The legend of the Pardulas

La leggenda delle Pardulas

«Dough compressed and notched with the edges turned which contain fresh cheese mixed with salt and saffron». This is how Grazia Deledda, writer and Nobel Prize for Literature, described a typical recipe from her region: pardulas. A dessert that tells the story of Sardinia, its flavors and its most ancient traditions.

Sardinia holds different worlds. Recipes, traditions, even the language, can change depending on the area. The pardulas are no exception: those so named are typical of Campidano and are made of sheep's milk ricotta.

If, on the other hand, we move further north, towards the Nuorese area, they are made of fresh sheep cheese, instead of ricotta. The name also changes: casadinas instead of pardulas. But the shape never changes: a sort of basket with notched edges, almost as if it were a sun.

Puff pastry cakes are so tasty that even literature has told them. We already know the memory that Grazia Deledda makes of them. But also another illustrious son of the Sardinian land, Antonio Gramsci, in one of his notebooks from prison remembers with nostalgia those dishes of “Culurgiones and Pardulas” that he ate at his mother's house when he was a child.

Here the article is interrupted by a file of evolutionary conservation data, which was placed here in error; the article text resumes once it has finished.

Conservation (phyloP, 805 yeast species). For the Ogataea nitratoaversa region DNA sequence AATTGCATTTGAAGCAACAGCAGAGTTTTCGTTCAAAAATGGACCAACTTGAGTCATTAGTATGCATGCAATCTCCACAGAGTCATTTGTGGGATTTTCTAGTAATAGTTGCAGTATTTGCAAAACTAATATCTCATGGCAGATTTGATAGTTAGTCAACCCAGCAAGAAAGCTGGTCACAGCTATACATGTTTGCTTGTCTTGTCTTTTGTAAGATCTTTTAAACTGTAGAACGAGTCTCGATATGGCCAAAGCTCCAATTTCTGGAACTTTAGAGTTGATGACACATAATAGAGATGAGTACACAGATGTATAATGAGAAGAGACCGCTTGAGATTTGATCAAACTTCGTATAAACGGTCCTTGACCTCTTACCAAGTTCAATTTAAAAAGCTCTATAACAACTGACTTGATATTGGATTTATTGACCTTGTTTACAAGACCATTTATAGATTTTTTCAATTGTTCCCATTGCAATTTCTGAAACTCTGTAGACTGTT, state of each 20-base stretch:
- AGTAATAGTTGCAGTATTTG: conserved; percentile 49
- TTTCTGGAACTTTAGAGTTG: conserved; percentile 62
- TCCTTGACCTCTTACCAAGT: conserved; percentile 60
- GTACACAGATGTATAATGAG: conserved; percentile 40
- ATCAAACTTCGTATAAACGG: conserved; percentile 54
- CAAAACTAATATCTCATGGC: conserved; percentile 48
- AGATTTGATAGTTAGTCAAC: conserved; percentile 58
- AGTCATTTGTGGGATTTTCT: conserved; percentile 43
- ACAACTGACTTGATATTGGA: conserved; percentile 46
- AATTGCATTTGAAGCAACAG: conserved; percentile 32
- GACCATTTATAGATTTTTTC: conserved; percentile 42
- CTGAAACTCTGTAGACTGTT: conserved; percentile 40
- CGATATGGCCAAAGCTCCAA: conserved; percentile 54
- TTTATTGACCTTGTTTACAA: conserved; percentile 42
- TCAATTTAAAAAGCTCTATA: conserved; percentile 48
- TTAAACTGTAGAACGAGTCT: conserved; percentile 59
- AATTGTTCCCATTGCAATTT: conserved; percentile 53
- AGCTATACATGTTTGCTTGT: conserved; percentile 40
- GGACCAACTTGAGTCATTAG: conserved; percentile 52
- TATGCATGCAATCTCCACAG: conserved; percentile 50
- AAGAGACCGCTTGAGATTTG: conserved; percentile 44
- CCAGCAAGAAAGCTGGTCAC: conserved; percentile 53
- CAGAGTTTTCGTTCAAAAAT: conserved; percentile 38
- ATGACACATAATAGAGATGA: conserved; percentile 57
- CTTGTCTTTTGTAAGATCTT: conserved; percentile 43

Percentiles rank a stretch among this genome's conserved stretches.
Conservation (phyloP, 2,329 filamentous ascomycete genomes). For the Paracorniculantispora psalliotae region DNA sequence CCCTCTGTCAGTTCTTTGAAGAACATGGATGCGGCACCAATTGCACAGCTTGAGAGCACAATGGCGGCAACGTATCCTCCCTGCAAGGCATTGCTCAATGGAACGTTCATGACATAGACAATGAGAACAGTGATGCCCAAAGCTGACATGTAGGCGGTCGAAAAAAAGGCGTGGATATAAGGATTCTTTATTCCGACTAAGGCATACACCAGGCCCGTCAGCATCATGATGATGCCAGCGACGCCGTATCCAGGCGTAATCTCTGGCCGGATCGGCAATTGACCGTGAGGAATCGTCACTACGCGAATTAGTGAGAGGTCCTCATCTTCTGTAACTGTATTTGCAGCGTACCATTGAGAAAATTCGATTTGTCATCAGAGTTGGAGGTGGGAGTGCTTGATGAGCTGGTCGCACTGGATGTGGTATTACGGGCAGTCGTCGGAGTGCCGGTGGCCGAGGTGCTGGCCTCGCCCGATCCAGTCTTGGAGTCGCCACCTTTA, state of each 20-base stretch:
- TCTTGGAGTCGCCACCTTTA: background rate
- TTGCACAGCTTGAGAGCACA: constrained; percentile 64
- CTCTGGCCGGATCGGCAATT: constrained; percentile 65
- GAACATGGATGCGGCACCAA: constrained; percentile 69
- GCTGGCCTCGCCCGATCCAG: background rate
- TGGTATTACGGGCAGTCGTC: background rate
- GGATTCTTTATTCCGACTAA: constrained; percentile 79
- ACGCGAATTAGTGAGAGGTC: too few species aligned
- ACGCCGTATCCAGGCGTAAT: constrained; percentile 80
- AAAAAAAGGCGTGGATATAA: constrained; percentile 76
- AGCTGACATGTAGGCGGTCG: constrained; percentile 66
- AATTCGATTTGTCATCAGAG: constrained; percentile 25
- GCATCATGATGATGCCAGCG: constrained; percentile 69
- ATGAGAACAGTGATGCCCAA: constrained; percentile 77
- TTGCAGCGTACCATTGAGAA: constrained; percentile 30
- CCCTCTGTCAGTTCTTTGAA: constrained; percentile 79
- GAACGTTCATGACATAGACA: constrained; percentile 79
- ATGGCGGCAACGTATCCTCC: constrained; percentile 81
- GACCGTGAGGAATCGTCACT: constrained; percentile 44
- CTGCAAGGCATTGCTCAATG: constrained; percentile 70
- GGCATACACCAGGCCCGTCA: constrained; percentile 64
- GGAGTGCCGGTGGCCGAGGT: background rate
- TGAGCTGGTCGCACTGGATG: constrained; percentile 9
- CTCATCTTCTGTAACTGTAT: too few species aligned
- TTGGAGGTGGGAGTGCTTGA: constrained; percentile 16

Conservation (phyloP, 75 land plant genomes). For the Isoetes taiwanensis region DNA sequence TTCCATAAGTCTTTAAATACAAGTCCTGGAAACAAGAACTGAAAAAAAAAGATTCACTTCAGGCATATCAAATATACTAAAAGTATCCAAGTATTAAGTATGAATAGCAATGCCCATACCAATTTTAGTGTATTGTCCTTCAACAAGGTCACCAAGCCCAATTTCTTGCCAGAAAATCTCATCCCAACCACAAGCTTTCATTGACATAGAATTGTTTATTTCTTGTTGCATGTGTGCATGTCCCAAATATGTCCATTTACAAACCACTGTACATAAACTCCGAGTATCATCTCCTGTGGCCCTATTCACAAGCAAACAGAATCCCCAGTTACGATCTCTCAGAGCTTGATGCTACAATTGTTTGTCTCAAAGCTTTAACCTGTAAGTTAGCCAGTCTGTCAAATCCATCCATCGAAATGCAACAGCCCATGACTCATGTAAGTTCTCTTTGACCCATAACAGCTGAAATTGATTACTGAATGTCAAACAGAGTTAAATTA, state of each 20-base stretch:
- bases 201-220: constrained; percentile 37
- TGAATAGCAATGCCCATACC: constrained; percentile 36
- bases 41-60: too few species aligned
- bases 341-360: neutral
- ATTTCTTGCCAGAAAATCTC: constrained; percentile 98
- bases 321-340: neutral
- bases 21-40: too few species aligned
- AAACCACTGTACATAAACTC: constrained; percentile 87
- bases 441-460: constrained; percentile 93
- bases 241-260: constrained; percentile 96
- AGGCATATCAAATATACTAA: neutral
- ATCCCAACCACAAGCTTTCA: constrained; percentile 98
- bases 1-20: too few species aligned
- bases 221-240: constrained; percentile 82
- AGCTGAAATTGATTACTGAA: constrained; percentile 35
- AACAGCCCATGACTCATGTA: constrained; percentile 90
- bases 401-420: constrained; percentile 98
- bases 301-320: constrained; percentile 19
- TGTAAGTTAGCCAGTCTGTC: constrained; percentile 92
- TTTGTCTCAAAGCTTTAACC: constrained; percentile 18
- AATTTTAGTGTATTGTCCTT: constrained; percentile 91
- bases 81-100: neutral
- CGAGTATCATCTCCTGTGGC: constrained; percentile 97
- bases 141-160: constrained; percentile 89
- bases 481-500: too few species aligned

Scent of ricotta, saffron, lemon and orange that blend in a satisfying flavor, which evokes the Mediterranean flavors of Sardinia.

A recipe so linked to the history of the island is also part of the popular imagination and lives on in tales and legends. In the areas of Cagliari, for example, pardulas are cooked and offered on Halloween night to Maria Puntaoru, a witch who wandered through the villages armed with an iron awl and an insatiable appetite. It is said that the people prepared the pardulas and put them on the door to protect the children from the witch's hunger.

Even today the skilful work of the drucceri, as the pastry chefs are called in Sardinian language, offers us this dessert in which the balance between sweet and salty is perfectly successful.

Among other things, there are many types of pardulas, some sweet, others salty, with pecorino cheese as the protagonist.